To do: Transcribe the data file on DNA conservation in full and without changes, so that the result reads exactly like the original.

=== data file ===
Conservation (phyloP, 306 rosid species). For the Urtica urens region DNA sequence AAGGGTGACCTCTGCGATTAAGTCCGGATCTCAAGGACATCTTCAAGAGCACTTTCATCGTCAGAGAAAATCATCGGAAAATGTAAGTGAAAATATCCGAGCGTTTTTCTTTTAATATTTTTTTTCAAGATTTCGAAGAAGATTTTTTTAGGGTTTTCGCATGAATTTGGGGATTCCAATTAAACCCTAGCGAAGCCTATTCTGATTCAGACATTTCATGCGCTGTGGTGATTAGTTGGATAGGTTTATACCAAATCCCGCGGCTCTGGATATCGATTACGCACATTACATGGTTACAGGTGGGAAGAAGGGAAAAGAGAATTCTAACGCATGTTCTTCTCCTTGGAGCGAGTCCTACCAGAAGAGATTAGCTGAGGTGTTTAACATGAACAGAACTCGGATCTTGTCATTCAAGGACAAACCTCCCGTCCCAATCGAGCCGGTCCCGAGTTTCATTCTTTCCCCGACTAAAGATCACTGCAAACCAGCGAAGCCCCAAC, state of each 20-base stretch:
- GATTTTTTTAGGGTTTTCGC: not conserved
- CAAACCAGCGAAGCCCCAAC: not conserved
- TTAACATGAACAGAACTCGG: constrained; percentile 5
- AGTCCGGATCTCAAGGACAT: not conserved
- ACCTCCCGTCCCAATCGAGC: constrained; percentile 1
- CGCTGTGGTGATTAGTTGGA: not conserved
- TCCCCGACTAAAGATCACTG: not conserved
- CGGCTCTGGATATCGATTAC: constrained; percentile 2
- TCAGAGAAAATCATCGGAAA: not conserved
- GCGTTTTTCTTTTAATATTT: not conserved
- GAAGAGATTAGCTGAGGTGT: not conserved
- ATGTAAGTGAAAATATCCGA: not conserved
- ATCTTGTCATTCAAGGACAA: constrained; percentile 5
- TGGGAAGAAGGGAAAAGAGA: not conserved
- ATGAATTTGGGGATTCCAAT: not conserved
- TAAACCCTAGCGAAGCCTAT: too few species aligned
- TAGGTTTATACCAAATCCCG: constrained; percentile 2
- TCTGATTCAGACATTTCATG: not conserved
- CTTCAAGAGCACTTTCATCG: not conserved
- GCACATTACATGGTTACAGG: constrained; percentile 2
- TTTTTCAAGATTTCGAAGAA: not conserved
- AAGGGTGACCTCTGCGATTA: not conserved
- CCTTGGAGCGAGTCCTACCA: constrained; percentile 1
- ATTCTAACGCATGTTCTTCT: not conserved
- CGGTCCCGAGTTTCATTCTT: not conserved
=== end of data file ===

Conservation (phyloP, 306 rosid species). For the Urtica urens region DNA sequence AAGGGTGACCTCTGCGATTAAGTCCGGATCTCAAGGACATCTTCAAGAGCACTTTCATCGTCAGAGAAAATCATCGGAAAATGTAAGTGAAAATATCCGAGCGTTTTTCTTTTAATATTTTTTTTCAAGATTTCGAAGAAGATTTTTTTAGGGTTTTCGCATGAATTTGGGGATTCCAATTAAACCCTAGCGAAGCCTATTCTGATTCAGACATTTCATGCGCTGTGGTGATTAGTTGGATAGGTTTATACCAAATCCCGCGGCTCTGGATATCGATTACGCACATTACATGGTTACAGGTGGGAAGAAGGGAAAAGAGAATTCTAACGCATGTTCTTCTCCTTGGAGCGAGTCCTACCAGAAGAGATTAGCTGAGGTGTTTAACATGAACAGAACTCGGATCTTGTCATTCAAGGACAAACCTCCCGTCCCAATCGAGCCGGTCCCGAGTTTCATTCTTTCCCCGACTAAAGATCACTGCAAACCAGCGAAGCCCCAAC, state of each 20-base stretch:
- GATTTTTTTAGGGTTTTCGC: not conserved
- CAAACCAGCGAAGCCCCAAC: not conserved
- TTAACATGAACAGAACTCGG: constrained; percentile 5
- AGTCCGGATCTCAAGGACAT: not conserved
- ACCTCCCGTCCCAATCGAGC: constrained; percentile 1
- CGCTGTGGTGATTAGTTGGA: not conserved
- TCCCCGACTAAAGATCACTG: not conserved
- CGGCTCTGGATATCGATTAC: constrained; percentile 2
- TCAGAGAAAATCATCGGAAA: not conserved
- GCGTTTTTCTTTTAATATTT: not conserved
- GAAGAGATTAGCTGAGGTGT: not conserved
- ATGTAAGTGAAAATATCCGA: not conserved
- ATCTTGTCATTCAAGGACAA: constrained; percentile 5
- TGGGAAGAAGGGAAAAGAGA: not conserved
- ATGAATTTGGGGATTCCAAT: not conserved
- TAAACCCTAGCGAAGCCTAT: too few species aligned
- TAGGTTTATACCAAATCCCG: constrained; percentile 2
- TCTGATTCAGACATTTCATG: not conserved
- CTTCAAGAGCACTTTCATCG: not conserved
- GCACATTACATGGTTACAGG: constrained; percentile 2
- TTTTTCAAGATTTCGAAGAA: not conserved
- AAGGGTGACCTCTGCGATTA: not conserved
- CCTTGGAGCGAGTCCTACCA: constrained; percentile 1
- ATTCTAACGCATGTTCTTCT: not conserved
- CGGTCCCGAGTTTCATTCTT: not conserved